Respiratory therapists have been providing critical care during the coronavirus pandemic. Among other duties, they’re trained to operate ventilators, a machine needed by some of the sickest COVID-19 patients.
Even before the pandemic, the lesser-known profession experienced a shortage in workers — a deficit that has become more apparent amid the coronavirus, respiratory therapists say.
“Our respiratory therapists have been asked to work a lot of hours, shifts they don’t normally work,” said Brady Scott, a respiratory therapist at Rush Medical Center and director of clinical education for respiratory care at Rush University.
Naida Perez, a respiratory therapist at UI Health, said she and others are working 12 to 16 hours, five to six days a week. That’s compared to a typical three to four days a week.
“We’re working normal shifts and covering extra shifts. Some of our staff tests positive and then they’re gone for two weeks at a time, so we’re picking up the slack from that. Or there’s just so many people on ventilators,” Perez said. Sometimes the number of patients require more respiratory therapists than available.
Respiratory therapists care for patients with lung illnesses and infections, such COPD, asthma, lung cancer, Perez said.
Patients with COVID-19 often are in severe respiratory failure, Scott said, and they decline very quickly.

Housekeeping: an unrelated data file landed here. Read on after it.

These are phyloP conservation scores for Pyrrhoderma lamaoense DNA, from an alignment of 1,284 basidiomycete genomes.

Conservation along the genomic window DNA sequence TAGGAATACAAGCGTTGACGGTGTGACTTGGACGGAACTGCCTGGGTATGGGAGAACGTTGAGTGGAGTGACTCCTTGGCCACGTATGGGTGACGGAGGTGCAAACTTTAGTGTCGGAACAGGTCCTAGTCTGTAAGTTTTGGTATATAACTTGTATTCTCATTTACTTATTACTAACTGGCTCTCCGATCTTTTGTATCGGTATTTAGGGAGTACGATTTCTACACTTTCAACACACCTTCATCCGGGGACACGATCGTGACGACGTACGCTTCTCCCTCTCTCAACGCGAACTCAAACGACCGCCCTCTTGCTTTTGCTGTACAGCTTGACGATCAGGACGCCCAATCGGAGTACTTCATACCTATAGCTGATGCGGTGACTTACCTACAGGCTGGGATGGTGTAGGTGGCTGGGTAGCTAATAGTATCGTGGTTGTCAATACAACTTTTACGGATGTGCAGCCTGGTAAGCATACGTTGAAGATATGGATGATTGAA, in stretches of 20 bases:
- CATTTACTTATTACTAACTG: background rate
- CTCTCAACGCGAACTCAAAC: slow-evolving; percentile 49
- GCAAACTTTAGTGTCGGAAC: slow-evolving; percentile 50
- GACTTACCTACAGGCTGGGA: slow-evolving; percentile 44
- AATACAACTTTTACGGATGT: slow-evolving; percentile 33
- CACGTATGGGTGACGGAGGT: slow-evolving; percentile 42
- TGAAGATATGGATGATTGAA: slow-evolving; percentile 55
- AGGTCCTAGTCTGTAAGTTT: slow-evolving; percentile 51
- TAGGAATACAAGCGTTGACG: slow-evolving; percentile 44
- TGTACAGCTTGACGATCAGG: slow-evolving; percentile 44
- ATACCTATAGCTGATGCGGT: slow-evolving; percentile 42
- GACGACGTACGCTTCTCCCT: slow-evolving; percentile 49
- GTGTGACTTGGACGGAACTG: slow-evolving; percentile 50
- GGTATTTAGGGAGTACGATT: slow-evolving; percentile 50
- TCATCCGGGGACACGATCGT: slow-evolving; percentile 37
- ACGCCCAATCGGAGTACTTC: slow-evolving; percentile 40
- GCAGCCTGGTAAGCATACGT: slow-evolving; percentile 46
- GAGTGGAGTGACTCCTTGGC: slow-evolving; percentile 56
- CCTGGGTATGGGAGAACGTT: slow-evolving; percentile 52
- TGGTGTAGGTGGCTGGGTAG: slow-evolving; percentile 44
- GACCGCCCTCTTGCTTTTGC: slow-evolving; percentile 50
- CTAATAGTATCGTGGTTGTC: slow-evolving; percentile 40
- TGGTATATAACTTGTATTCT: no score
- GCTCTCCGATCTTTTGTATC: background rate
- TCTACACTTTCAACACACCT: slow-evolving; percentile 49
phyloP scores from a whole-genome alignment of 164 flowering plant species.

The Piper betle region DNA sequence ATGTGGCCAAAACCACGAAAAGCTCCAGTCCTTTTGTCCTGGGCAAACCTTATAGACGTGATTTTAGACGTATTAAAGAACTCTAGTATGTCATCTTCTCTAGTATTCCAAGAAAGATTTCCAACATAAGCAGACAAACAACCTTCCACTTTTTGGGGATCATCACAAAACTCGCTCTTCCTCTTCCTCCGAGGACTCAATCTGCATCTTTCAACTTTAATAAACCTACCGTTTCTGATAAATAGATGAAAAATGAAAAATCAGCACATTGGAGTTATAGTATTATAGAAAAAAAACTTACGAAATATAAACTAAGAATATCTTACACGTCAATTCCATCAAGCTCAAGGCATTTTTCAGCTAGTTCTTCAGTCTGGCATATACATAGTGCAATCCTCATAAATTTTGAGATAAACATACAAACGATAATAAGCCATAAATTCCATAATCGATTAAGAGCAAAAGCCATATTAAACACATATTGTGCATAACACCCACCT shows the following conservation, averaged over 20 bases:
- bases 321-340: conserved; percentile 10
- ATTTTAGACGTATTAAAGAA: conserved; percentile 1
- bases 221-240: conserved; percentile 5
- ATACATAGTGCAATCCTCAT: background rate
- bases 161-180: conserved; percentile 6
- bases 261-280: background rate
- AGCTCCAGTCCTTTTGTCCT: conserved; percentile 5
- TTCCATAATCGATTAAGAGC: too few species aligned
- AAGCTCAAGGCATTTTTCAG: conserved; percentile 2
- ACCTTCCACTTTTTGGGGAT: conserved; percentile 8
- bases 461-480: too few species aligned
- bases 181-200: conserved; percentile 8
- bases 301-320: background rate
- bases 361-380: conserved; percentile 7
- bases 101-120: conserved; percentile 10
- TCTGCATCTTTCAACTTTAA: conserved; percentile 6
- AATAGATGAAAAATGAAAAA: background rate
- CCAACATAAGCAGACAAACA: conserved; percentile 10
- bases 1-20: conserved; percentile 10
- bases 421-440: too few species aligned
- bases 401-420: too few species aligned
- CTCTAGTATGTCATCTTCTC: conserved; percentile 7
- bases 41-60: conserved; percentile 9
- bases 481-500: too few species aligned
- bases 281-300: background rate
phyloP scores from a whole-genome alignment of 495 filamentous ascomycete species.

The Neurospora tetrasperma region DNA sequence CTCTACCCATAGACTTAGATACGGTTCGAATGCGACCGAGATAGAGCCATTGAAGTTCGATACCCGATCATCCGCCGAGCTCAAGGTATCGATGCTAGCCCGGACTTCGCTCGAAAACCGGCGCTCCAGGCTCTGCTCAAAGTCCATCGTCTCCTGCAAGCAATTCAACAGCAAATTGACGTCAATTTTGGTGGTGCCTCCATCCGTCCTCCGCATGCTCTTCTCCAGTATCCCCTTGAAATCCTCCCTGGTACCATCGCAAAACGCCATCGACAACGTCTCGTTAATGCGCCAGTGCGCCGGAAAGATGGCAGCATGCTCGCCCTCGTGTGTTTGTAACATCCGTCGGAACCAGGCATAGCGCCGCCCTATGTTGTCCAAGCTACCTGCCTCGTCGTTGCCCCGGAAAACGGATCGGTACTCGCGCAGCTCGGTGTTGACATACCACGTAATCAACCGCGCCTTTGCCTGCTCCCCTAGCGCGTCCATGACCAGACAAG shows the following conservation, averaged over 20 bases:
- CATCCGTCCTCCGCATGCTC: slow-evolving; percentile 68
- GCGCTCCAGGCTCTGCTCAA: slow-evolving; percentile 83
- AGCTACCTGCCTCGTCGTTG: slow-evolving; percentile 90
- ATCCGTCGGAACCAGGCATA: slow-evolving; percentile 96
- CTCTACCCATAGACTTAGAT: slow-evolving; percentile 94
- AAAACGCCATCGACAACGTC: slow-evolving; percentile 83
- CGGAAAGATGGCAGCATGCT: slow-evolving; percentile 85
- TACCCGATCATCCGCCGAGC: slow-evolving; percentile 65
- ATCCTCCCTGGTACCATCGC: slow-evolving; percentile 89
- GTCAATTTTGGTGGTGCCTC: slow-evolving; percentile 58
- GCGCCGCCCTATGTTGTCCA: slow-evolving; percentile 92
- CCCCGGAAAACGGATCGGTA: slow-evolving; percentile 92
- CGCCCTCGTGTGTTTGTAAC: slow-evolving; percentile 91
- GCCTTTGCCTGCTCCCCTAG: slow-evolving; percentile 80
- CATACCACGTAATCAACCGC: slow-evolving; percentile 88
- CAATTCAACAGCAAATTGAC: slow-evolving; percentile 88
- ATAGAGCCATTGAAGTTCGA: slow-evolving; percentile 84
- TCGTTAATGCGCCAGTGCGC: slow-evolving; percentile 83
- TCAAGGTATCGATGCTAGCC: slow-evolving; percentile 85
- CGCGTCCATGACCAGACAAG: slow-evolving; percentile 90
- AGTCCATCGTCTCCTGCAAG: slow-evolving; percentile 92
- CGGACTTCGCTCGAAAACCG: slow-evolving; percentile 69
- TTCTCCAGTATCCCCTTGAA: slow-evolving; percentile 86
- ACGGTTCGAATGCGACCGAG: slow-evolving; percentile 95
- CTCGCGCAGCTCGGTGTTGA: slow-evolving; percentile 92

“Individuals with COVID-19, I have to be frank, some of those individuals deteriorate very, very quickly with us,” Scott said. “Some folks come to the emergency room and they are very sick and deteriorate very quickly, and they have to be placed on those ventilators in the emergency department, even before they’re admitted to the floor of the hospital or an ICU bed.”
As coronavirus vaccines begin to be distributed, a new, more contagious strain of the virus is spreading across the U.S. It has now been identified in Indiana and Wisconsin. Perez said she is concerned about what that might mean for Illinois, especially since some residents aren’t following guidelines, wearing masks and are hesitant to get the vaccine.
She hopes more people will choose to get the vaccine to begin to develop herd immunity, but she says that UI Health is prepared for any potential surge that may come from the new variation.
“We’re fully staffed, we got our ventilators and we’re ready, we’re ready to take on the fight,” Perez said.